The large scale production of a monoclonal anti-progesterone antibody in serum free medium followed by affinity chromatography on protein G lead to a contamination of the antibody sample with a protein of about 14. kDa. This protein was identified by mass spectrometry as secretory leukocyte protease inhibitor (SLPI). This SLPI contamination lead to a failure of the fiber-optic based competitive fluorescence assay to detect progesterone in milk. Purification of the monoclonal antibody using protein A columns circumvented this problem. © 2012 Elsevier B.V. Source


Stech M.,Fraunhofer Institute for Biomedical Engineering | Merk H.,RiNA GmbH | Schenk J.A.,UP Transfer GmbH | Schenk J.A.,Hybrotec GmbH | And 7 more authors.
Journal of Biotechnology | Year: 2013

Cell-free protein synthesis is of increasing interest for the rapid and high-throughput synthesis of many proteins, in particular also antibody fragments. In this study, we present a novel strategy for the production of single chain antibody fragments (scFv) in a eukaryotic in vitro translation system. This strategy comprises the cell-free expression, isolation and label-free interaction analysis of a model antibody fragment synthesized in two differently prepared insect cell lysates. These lysates contain translocationally active microsomal structures derived from the endoplasmic reticulum (ER), allowing for posttranslational modifications of cell-free synthesized proteins. Both types of these insect cell lysates enable the synthesis and translocation of scFv into ER-derived vesicles. However, only the one that has a specifically adapted redox potential yields functional active antibody fragments. We have developed a new methodology for the isolation of functional target proteins based on the translocation of cell-free produced scFv into microsomal structures and subsequent collection of protein-enriched vesicles. Antibody fragments that have been released from these vesicles are shown to be well suited for label-free binding studies. Altogether, these results show the potential of insect cell lysates for the production, purification and selection of antibody fragments in an easy-to-handle and time-saving manner. © 2012 Elsevier B.V. Source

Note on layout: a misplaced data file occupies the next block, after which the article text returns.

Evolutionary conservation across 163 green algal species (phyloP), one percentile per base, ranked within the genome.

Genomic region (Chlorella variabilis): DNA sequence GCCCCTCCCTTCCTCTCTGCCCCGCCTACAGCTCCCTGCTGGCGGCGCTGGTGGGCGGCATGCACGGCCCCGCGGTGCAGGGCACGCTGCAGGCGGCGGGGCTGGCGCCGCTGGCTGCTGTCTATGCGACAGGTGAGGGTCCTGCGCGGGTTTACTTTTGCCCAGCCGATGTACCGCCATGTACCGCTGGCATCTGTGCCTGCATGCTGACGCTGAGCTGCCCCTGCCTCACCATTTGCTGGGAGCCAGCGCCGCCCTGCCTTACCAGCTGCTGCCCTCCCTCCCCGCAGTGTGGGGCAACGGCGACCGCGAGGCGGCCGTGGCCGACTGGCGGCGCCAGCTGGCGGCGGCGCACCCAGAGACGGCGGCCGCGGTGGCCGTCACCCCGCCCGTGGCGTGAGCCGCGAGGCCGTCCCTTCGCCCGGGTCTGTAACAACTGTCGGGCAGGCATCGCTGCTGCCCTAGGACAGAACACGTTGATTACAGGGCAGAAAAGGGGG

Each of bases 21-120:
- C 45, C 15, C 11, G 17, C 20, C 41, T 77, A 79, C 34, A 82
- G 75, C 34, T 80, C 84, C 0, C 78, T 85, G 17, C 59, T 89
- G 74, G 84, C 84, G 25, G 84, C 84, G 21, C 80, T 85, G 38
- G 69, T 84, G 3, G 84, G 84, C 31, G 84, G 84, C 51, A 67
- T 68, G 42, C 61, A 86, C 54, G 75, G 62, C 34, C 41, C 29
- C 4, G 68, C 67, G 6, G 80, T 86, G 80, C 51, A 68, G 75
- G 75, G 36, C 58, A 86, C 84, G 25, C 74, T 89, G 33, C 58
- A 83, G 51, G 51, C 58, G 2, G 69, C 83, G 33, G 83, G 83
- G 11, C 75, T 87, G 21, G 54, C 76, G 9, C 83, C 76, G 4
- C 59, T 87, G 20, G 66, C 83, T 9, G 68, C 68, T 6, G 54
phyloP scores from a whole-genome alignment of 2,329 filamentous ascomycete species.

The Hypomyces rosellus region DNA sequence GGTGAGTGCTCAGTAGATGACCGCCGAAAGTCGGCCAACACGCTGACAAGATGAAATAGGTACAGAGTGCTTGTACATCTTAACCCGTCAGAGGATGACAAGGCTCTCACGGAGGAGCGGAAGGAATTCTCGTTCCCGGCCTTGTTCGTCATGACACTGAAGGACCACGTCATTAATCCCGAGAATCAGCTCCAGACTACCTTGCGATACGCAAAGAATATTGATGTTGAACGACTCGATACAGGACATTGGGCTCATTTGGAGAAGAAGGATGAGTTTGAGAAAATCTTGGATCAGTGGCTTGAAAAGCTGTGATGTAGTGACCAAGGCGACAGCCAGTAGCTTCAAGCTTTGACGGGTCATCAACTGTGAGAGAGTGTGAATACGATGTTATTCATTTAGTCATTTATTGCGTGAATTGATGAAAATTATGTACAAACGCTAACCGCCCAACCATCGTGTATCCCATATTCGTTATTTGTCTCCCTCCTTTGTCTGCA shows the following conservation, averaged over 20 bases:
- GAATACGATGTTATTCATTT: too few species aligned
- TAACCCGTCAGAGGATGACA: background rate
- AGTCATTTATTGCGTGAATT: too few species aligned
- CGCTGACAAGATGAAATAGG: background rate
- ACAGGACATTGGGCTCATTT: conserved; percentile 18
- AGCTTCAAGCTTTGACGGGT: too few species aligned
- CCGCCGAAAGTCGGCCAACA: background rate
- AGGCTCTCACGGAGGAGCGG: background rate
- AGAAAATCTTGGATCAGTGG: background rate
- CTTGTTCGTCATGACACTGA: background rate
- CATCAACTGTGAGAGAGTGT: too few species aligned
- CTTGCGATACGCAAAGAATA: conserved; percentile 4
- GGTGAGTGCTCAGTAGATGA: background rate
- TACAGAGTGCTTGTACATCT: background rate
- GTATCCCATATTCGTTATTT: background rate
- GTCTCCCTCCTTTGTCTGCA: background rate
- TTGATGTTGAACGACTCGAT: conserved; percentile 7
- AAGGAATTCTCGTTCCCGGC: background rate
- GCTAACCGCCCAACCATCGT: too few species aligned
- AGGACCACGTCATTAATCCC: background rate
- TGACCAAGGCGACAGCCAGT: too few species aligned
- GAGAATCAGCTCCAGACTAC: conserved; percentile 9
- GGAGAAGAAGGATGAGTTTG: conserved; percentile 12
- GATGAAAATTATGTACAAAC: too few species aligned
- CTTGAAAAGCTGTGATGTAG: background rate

Tan C.,Fraunhofer Institute for Cell Therapy and Immunology | Schenk J.A.,Hybrotec GmbH | Schenk J.A.,UP Transfer GmbH | Gajovic-Eichelmann N.,Fraunhofer Institute for Cell Therapy and Immunology | And 2 more authors.
Talanta | Year: 2015

A new homogeneous immunoassay for the detection of progesterone was developed to measure its concentration in human serum. We utilized the weak cross-reactivity of a monoclonal anti-progesterone antibody to an analog molecule (in this case β-estradiol) to create a mixture, in which the fluorescence-labeled antibody (AbF) and quencher-labeled BSA-estradiol (eBSAq) were at optimized equilibrium. At this stage, most antibodies were bound to eBSAq and the fluorescence of AbF was quenched. After adding samples containing free progesterone to the system, these would replace the eBSAq at the antigen-binding site. The fluorescence would be released. In contrast to conventional competitive immunoassays, the fluorescence signal increases with increasing progesterone concentration, greatly simplifying detection and calibration. The performance of the assay was very simple; there was only one mixing step; and other hormones like testosterone, estradiol or dehydroepiandrosterone (DHEA) do not interfere the assay. A wide linear range from 0.1 μg/L to 100 μg/L was achieved in buffer, with a LOD of 0.1 μg/L. In human serum the LOD was 5 μg/L, and the linear range was 5-500 μg/L. For this assay it is important to find the right combination of antibody and cross-reactive antigen. If such a combination could be defined, it is conceivable to apply this assay to a wide range of analytes. © 2014 Elsevier B.V. All rights reserved. Source